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The Judges List

  by John Grisham

(about 380 pages)
total words
of all the books in our library
of all the books in our library
passive voice
of all the books in our library
all adverbs
of all the books in our library
of all the books in our library
of all the books in our library

clippings from this book

We’ve analyzed hundreds of millions of words, from thousands of different authors, training our linguistic models to recognize the most vivid words in the English language… the words that create the most intense sensory experiences: colors, textures, sounds, flavors, and aromas.

Based on our analysis, we’ve scanned through the pages of this book to find the two pages at the extremes, both the most-passive and the most-vivid pages, so that you can compare them side-by-side and see the difference:

that conveyed anything but remorse. “Why does it have to be considered work? Why can’t we talk as friends?” “Because we’re not friends yet, Jeri. We are acquaintances who met for the first time about a month ago. We may become friends one day, once the work that brought us together is finished, but we’re not there yet.” “I see.” “The word ‘friend’ gets tossed around loosely, don’t you think?” “I suppose.” “And whatever the reason for this call, it’s not about friendship. It’s probably on the business side.” “It is, Lacy. And I’m sorry to bother you.” “It’s Saturday morning, Jeri, and I was sleeping.” “Got it. Look, I’ll hang up now, but first let me say what I want. Okay?” “Sure.” “There is a good chance that Bannick knows about the complaint and knows that you’re digging through his past. I can’t prove this, but I have come to believe that he has some type of superpower, extrasensory, something. I don’t know. But he is extremely bright and diligent, and well, I guess I might be a bit paranoid. I’ve been living with him for so long I just assume that he’s everywhere. Be careful, Lacy. If he knows you’re on his trail he might do anything.” “I’ve thought about that, Jeri.” “Okay. Goodbye.” She was gone, and Lacy immediately felt lousy for being so abrupt. The poor woman was a wreck and had been for many years, and Lacy should have been more patient. But it was her hands and arms ached from being twisted like a pretzel. Her ankles too were stuck together. She was lying on a quilt. She could feel what seemed to be leather behind her, like a sofa. The air was warm, even smoky. She was alive, at least for now. As her head slowly cleared and she put together two thoughts, she became aware of the soft popping noises of a fire. A man coughed, not far away. She dared not move. But her shoulders were screaming and she couldn’t help but squirm. “It’s probably time for you to come around,” he said. The voice was familiar. She jerked and struggled and managed to sit up. “My arms are killing me,” she said. “Who are you?” “I think you know.” The sudden movement made her nauseous and she was afraid she would vomit. “I’m sick,” she mumbled as acid filled her mouth. “Lean forward and puke all you want.” She swallowed hard and quick and choked it back. The heavy breathing made her sweat. “I need some air, please. I’m suffocating.” “That’s one of my favorite words.” He stepped over, leaned down to her face, and yanked off the hood. Jeri gawked at the pale mask with the pockmarks and scars, and screamed. Then she gagged and retched and vomited on the floor. When she finished, he gently reached behind her and unlocked the handcuffs. She pulled her hands free and shook her arms as if to get the blood moving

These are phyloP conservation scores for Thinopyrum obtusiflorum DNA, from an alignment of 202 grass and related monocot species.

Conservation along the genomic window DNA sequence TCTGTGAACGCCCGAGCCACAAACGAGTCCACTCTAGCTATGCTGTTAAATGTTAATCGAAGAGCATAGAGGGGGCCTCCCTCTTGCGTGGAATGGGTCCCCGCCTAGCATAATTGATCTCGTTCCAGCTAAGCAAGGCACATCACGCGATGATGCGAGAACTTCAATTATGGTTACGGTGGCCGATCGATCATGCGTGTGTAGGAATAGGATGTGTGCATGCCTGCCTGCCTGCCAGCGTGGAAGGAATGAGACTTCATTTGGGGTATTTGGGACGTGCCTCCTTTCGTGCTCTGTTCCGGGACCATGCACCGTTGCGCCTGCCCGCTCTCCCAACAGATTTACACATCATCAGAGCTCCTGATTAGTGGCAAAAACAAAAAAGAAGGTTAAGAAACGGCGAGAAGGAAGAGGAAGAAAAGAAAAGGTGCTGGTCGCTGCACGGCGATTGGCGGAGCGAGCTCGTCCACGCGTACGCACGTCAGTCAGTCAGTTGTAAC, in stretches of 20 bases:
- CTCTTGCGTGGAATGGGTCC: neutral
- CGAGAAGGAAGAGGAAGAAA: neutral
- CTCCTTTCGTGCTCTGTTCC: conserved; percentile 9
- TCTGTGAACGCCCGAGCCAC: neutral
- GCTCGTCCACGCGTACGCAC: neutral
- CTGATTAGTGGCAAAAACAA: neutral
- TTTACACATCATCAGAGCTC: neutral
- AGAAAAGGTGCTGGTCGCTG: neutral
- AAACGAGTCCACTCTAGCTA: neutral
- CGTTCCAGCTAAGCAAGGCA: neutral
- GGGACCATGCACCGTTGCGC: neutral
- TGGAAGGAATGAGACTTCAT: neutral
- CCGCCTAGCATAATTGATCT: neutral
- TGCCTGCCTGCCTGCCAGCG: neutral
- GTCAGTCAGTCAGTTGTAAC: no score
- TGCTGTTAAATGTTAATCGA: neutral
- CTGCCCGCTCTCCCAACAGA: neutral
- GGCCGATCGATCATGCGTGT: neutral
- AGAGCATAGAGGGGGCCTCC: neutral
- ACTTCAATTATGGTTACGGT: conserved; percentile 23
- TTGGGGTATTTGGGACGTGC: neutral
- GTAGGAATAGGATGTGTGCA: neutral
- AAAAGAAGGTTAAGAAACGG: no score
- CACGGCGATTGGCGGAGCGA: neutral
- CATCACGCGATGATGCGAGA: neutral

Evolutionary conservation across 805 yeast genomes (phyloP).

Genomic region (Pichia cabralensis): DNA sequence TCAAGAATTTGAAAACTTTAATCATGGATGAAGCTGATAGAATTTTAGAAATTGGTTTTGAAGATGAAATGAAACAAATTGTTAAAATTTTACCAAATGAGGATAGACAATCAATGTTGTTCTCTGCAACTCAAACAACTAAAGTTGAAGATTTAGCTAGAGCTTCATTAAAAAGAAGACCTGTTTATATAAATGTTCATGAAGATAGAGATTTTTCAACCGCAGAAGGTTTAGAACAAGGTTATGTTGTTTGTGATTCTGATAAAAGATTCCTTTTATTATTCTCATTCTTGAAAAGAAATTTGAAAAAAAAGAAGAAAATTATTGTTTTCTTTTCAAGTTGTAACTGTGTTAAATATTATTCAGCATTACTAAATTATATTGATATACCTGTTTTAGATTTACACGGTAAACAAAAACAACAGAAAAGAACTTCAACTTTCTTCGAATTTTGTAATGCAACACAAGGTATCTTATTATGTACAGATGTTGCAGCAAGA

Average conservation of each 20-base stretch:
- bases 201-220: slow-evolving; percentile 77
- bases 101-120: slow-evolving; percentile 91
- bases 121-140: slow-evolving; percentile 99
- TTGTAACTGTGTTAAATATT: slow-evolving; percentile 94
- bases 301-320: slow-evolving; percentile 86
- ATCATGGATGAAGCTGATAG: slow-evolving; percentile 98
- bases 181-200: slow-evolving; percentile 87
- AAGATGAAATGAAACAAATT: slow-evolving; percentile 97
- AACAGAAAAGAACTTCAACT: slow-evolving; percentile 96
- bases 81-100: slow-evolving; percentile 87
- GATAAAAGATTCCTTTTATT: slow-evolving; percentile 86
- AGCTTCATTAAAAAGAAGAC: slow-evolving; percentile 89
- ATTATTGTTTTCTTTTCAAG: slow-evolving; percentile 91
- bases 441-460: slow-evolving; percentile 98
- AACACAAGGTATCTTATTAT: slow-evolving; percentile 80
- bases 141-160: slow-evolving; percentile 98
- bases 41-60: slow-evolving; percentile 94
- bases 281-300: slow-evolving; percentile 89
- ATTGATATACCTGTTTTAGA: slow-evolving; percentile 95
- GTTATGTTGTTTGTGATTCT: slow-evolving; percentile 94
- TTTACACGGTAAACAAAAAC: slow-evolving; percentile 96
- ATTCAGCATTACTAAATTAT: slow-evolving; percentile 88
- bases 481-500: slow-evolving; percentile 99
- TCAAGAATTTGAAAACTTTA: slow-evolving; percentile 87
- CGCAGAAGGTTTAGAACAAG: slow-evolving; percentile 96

emotional story arc

Click anywhere on the chart to see the most significant emotional words — both positive & negative — from the corresponding section of the text…
This chart visualizes the the shifting emotional balance for the arc of this story, based on the emotional strength of the words in the prose, using techniques pioneered by the UVM Computational Story Lab. To create this story arc, we divided the complete manuscript text into 50 equal-sized chunks, each with 1901.36 words, and then we scored each section by counting the number of strongly-emotional words, both positive and negative. The bars in the chart move downward whenever there’s conflict and sadness, and they move upward when conflicts are resolved, or when the characters are happy and content. The size of each bar represents the positive or negative word-count of that section.

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